[ Previous | Next | ADS ]

Discovery of a New Supernova Remnant in the Swift Galactic Plane Survey

ATel #3415; J. M. Miller, M. R. Reynolds, D. Maitra, K. Gultekin (Michigan); N. Gehrels (NASA/GSFC); J. Kennea, M. Siegel, J. Gelbord (PSU); P. Kuin (MSSL)
on 8 Jun 2011; 17:36 UT
Credential Certification: Jon Miller (jonmm@umich.edu)

Subjects: X-ray, Supernova Remnant

Referred to by ATel #: 3963

We report the discovery of a new supernova remnant. Following the detection of an extended source in a Swift/XRT exposure in the Galactic plane, we requested a short 5 ks exposure with Chandra. The Swift observation was obtained on 22 February 2011 (observation 00042184001), and the Chandra ACIS-S observation was obtained on 03 June 2011 (observation 13419).

If characterized with a circle, the center of the remnant could be approximated with the following coordinates: 13:21:50.9, -63:33:50 (J2000), or (l,b) = 306.309034, -0.891719, with a radius of approximately 110 arcseconds. We suggest the source be designated Swift J132150.9-633350.

The position of the remnant is broadly consistent with a source in the ROSAT Bright Source Catalog (Voges et al. 1999 A&A 349 389), 1RXS J132149.8-633426. However, the spatial extent of the source and its likely nature are only clear in the Swift/XRT and Chandra/ACIS-S images owing to their coverage of X-rays above 2 keV (this line of sight suffers from a column density of 1 E+22, or higher). An Einstein source, 1ES 1318-632 (LS 3039), is spatially separated from the remnant edge by 2 arcminutes.

The remnant is strongly brightened to one edge in the Chandra/ACIS-S image. It is not yet clear if this is due to a bow shock, and structure within the remnant is possibly suggestive of structure like that seen close to the Vela pulsar in Chandra images. This structure is also evident in Spitzer/MIPS images at 24 microns obtained through the MIPSGAL survey (Carey et al., 2009, PASP, 121, 76).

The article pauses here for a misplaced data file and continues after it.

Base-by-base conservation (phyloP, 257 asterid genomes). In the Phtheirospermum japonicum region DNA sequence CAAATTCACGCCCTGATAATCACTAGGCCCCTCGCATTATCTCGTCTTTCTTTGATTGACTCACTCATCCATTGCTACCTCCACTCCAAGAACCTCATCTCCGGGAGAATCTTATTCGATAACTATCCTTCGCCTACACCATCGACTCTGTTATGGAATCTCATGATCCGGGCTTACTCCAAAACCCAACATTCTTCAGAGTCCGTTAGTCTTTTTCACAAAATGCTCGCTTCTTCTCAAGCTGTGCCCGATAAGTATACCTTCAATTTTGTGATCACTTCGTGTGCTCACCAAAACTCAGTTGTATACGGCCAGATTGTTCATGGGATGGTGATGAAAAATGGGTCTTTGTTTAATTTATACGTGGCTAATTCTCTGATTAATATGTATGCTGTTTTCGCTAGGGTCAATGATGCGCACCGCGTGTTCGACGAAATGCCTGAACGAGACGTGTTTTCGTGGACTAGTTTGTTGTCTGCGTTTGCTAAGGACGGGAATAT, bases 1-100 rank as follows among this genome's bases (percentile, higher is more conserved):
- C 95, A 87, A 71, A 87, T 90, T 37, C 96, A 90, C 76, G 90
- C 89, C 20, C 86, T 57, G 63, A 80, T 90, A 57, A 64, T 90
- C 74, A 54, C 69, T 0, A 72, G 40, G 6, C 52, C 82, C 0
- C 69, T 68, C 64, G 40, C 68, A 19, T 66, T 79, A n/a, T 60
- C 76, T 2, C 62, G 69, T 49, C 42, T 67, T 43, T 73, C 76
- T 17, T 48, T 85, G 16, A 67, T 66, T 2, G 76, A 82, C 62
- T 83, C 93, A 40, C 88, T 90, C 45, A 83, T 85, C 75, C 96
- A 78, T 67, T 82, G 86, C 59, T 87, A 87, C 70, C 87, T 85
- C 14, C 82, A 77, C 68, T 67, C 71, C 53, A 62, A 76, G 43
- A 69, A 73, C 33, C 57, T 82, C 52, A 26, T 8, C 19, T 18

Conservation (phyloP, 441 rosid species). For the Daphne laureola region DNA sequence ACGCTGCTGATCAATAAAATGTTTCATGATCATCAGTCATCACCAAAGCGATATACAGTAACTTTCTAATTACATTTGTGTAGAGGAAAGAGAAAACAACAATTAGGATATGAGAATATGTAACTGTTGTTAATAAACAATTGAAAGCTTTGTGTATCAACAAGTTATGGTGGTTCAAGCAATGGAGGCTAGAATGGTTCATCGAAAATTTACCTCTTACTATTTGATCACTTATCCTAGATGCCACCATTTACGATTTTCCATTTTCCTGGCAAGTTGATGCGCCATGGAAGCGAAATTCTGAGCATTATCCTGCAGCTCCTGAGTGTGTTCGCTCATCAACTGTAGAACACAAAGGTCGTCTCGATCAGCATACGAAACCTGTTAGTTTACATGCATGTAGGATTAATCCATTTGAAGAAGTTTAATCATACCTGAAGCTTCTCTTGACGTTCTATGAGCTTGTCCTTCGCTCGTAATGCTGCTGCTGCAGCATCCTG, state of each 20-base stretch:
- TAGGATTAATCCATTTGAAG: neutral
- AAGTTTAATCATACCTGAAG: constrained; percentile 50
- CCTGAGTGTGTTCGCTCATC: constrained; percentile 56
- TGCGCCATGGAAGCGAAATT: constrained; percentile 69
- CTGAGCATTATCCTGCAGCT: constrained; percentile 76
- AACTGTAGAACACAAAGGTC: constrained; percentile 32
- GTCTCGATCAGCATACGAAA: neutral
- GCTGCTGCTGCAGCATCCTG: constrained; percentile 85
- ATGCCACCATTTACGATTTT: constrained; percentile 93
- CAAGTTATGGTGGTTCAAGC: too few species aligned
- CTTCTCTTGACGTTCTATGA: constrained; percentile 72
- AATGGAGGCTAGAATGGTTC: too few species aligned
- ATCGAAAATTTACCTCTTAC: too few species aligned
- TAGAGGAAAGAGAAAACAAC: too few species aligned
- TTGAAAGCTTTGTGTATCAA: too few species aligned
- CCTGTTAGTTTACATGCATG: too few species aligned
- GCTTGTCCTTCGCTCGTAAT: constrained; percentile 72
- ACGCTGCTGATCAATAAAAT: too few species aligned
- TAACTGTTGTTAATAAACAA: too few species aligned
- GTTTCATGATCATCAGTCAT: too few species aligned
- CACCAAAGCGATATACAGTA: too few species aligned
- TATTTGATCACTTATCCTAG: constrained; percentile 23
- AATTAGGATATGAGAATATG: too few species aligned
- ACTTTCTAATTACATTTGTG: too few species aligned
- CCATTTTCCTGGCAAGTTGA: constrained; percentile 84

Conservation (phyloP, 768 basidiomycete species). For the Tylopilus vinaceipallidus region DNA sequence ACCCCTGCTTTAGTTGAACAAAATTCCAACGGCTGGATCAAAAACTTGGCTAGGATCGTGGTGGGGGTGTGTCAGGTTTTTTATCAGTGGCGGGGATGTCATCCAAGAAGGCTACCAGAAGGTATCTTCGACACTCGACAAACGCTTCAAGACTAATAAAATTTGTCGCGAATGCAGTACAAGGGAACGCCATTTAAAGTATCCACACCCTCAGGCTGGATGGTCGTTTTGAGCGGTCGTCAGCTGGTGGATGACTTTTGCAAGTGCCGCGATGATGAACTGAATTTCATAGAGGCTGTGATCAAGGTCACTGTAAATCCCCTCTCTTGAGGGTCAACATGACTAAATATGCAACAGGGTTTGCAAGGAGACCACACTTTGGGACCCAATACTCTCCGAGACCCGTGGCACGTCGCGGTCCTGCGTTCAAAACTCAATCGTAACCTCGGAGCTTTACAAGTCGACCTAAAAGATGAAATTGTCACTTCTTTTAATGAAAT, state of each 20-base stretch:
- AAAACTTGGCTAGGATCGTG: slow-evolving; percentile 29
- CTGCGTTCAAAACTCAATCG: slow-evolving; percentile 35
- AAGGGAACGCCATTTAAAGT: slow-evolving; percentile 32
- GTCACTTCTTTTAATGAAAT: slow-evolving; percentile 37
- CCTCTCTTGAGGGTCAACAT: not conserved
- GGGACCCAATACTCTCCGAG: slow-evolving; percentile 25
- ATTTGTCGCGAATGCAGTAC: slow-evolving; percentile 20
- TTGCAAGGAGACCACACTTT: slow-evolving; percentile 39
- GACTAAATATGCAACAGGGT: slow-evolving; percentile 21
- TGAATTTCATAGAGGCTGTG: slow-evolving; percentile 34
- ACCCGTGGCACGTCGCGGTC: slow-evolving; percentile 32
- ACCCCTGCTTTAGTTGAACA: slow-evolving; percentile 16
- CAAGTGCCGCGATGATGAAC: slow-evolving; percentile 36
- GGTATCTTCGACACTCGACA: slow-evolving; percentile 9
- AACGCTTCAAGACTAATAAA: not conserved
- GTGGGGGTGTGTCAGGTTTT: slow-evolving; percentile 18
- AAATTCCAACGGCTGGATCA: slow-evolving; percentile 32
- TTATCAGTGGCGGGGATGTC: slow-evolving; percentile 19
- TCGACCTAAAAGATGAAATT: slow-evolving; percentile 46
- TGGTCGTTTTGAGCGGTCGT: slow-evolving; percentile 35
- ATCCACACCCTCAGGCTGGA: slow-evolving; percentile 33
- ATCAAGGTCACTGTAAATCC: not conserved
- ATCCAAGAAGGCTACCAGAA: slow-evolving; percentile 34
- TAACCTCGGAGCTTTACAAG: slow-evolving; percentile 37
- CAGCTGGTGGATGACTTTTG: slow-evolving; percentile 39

The Chandra spectrum of the remnant requires a plasma component, with a temperature of approximately 0.7 keV. Lines from Ne, Fe L, Si, S, and Ar, and Fe K are evident in the spectrum. Fits with an APEC model suggest that small abundance variations are possible, relative to solar values. Imaging analysis indicates that these elements are not uniformly distributed within the remnant. Fits with a Sedov model give a temperature 1.0~keV; combining this with the extent of the remnant suggests an age of 140 (d/1 kpc) years (its distance is not yet known). Overall, the morphology and spectrum of this new remnant are somewhat similar to N132D in the LMC (e.g. Borkowski, Hendrick, & Reynolds 2007, ApJ, 671, L45).

Multi-wavelength follow-up observations are encouraged. A full paper on detailed X-ray imaging and spectroscopy of this source will be submitted soon. We thank Harvey Tananbaum and the Chandra X-ray Center for granting and executing a Director's Time observation.

Images are available here:
http://www.astro.lsa.umich.edu/~jonmm/snr_4panel.pdf
http://www.astro.lsa.umich.edu/~jonmm/color.pdf

----

This Swift Galactic Plane Survey is tiling 240 square degrees of the Galactic plane, from -60 < l < 60 and -1 < b < -1. Each exposure is 500 seconds in duration, and includes simultaneous XRT (0.5-10 keV) and UVOT/UVM2 images (2000-2500 Angstroms). Exposures accumulate continually as the survey is conducted as a series of "filler" target observations. In the near future, we will start to submit weekly telegrams to list source detections, positions, and counterparts. The PI of the survey is Jon Miller and the lead scientist is Mark Reynolds. Co-Is include Dipankar Maitra, Kayhan Gultekin, Neil Gehrels, Jamie Kennea, Mike Siegel, Jonathan Gelbord, and Paul Kuin.